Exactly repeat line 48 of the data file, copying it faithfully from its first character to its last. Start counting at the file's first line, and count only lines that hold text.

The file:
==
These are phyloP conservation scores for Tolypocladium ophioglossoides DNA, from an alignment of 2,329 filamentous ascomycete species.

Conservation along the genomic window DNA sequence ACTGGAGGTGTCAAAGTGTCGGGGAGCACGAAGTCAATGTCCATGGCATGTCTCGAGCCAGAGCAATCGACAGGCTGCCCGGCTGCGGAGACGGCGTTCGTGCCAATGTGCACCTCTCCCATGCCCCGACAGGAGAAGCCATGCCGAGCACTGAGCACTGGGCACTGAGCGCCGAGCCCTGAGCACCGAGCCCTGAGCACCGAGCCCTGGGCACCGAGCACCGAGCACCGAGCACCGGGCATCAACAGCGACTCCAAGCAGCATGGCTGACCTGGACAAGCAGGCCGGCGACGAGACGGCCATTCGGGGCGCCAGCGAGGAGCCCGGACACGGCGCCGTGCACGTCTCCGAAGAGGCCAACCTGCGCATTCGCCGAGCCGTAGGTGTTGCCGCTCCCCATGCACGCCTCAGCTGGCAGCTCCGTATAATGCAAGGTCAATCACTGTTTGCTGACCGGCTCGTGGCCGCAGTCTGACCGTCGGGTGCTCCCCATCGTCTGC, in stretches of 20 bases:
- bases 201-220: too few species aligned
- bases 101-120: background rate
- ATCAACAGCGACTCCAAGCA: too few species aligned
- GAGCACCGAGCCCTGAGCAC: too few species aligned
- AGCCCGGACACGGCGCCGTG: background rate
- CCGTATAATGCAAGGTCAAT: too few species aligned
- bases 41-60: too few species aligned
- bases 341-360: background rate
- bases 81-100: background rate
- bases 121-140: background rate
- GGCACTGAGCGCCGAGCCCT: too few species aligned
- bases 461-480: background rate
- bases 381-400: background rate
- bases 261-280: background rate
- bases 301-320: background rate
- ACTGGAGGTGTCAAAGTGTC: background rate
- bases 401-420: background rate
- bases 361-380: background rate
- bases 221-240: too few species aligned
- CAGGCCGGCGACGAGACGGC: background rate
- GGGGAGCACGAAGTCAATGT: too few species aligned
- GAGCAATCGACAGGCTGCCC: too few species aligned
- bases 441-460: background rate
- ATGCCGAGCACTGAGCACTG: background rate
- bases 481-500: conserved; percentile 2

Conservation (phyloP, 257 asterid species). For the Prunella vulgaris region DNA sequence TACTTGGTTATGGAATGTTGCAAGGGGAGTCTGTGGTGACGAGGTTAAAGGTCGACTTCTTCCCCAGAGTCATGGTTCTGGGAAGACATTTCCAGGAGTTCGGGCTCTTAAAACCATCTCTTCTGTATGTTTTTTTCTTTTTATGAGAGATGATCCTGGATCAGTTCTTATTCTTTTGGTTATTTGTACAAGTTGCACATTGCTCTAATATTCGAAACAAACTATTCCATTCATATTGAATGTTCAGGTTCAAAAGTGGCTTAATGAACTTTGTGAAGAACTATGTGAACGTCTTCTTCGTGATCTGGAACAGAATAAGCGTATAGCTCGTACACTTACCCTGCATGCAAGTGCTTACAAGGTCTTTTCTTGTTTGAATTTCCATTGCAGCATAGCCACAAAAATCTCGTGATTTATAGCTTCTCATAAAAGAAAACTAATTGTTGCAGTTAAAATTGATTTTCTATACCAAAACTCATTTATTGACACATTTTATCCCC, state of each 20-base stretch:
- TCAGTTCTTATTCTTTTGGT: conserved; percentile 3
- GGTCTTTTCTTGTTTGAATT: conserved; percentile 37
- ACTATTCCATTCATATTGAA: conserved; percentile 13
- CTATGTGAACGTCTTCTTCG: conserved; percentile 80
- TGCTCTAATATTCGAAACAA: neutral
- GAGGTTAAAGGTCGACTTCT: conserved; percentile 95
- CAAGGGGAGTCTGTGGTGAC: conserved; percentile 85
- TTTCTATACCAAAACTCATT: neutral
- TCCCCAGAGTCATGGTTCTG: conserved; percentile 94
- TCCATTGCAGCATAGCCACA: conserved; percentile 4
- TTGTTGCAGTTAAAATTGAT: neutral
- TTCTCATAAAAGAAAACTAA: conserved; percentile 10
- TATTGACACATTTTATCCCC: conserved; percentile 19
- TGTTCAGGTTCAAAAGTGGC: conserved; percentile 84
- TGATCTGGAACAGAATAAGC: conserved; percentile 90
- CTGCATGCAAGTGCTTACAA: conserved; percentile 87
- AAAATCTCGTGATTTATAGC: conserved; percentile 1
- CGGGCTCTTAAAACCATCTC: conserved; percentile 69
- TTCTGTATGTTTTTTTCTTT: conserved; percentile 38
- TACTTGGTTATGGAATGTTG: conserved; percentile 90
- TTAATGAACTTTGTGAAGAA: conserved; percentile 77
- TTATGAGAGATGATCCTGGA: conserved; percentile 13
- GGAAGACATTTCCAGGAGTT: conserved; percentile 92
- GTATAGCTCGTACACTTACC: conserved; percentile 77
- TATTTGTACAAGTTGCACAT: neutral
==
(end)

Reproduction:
- TACTTGGTTATGGAATGTTG: conserved; percentile 90